Poultry like chicken and turkey also has tryptophan. We’re not saying you should eat an entire chicken dinner before bed, but it does explain why everybody needs to take a nap after thanksgiving dinner. A good snack would be half a turkey sandwich made with whole grain bread. Whole grains actually encourage insulin production that results in even more tryptophan activity in the brain. And if you’re having a Thanksgiving craving, some low-sugar cranberry sauce would go perfect on that half sandwich.

Even the foods you eat for dinner can help you get a head start on your sleep, like fish. Fish like salmon, tuna, and halibut are packed to the gills (badum tish) with vitamin B6 which makes melatonin which is normally triggered by being in the dark, so your brain can have a head start on lights out. Do you not like fish? Understandable, do you like breakfast? Believe it or not, eggs have tryptophan in them. One of the most popular and well known breakfast foods makes you sleepy. YOUR LIFE IS A LIE!

Grains & Dairy

Whole grain also has magnesium in it which helps you stay asleep. A small bowl of whole-grain cereal with milk would be a great snack before bed, because calcium also has magnesium and tryptophan in it. A small glass of warm milk with a little bit of honey in it is a great snack before bed especially since the glucose in honey lowers your levels of orexin which is a neurotransmitter in the brain that makes you alert. It’s amazing how many foods that help you sleep go so well together with other foods that helps you sleep. Like bananas and nuts.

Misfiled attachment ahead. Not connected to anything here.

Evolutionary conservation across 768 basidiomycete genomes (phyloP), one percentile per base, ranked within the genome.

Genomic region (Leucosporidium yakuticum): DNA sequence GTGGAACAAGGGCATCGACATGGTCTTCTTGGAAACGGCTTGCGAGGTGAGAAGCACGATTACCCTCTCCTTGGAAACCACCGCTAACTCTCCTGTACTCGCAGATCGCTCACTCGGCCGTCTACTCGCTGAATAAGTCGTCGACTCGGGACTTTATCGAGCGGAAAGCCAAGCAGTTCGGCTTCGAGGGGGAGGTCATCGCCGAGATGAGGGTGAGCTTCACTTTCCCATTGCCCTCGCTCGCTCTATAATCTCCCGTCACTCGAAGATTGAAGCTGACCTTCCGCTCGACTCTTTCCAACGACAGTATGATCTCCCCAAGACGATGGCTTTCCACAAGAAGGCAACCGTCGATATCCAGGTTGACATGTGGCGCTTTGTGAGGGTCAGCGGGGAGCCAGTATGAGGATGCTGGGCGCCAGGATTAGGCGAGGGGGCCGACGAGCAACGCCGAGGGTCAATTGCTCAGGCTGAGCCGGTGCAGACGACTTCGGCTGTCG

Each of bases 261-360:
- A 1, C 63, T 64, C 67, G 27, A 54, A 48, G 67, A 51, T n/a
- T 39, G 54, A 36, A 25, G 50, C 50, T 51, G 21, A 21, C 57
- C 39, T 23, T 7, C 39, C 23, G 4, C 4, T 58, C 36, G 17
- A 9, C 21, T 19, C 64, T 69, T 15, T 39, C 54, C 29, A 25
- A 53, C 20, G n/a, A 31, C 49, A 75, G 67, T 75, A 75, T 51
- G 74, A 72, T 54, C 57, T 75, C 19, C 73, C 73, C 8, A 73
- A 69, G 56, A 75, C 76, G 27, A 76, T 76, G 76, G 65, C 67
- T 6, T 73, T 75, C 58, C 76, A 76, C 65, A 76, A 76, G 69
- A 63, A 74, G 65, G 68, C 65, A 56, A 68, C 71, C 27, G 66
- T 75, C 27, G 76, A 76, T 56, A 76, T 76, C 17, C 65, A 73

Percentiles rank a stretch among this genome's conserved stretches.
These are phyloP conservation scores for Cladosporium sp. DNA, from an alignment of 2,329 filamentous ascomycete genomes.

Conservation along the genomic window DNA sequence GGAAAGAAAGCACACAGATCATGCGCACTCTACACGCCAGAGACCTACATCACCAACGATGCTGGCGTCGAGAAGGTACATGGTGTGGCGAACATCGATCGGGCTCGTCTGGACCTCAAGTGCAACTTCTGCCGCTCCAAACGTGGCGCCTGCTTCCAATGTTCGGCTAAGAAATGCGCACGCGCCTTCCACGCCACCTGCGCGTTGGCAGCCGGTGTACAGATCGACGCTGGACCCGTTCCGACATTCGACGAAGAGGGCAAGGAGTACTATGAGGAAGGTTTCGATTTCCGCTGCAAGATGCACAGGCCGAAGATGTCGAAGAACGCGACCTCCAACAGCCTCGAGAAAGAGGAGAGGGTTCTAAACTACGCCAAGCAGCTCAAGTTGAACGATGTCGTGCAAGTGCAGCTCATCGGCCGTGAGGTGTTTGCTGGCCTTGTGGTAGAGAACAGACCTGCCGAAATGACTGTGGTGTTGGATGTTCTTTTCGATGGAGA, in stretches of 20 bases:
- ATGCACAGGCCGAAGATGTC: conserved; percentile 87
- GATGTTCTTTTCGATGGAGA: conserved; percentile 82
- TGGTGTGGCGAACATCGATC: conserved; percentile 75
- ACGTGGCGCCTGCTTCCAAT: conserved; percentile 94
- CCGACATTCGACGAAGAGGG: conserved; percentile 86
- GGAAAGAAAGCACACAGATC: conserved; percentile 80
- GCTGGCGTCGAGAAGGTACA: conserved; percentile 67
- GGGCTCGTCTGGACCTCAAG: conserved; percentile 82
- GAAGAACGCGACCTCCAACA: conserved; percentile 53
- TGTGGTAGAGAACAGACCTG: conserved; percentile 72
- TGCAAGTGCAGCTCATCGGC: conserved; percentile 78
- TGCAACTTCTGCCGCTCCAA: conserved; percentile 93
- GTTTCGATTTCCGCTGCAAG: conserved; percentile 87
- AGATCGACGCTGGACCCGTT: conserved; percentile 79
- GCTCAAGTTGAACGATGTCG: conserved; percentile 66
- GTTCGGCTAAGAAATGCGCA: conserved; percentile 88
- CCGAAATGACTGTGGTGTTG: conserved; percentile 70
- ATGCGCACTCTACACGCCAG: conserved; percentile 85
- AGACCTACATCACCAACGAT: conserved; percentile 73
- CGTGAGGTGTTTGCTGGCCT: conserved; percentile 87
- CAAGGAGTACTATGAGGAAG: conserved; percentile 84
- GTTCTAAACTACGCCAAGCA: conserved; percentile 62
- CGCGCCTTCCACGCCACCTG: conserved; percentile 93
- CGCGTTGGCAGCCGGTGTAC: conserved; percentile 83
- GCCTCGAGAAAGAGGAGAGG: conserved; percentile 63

Bananas, as we mentioned before, has tryptophan in it, it also has magnesium, same with nuts like almonds, walnuts, flax, pumpkin, and sunflower seeds. So half a banana and a hand full of almonds is a nice, filling, sleep inducing snack right before bed. A lot of fruits are good before bed, like kiwis, which are rich in serotonin and antioxidants, and tart cherries which have melatonin.

These were just some of the healthy choices that you can munch on for your next midnight snack. Try to stay away from the candy and leftover pizza, and you should be good.

Resources


(2019). Set yourself up for sound slumber with these calming foods and beverages. Retrieved from https://www.sleep.org/articles/foods-for-sleep/ Stevenson, A. (2019). TOP 10 FOODS THAT (MIGHT) HELP YOU SLEEP Retrieved from https://www.sleepassociation.org/about-sleep/top-10-foods-help-sleep/
   
Elliott, B. (2017, October 23). The 9 Best Foods to Eat Before Bed Retrieved from https://www.healthline.com/nutrition/9-foods-to-help-you-sleep (2019, October 2). Tryptophan Retrieved from https://medlineplus.gov/ency/article/002332.htm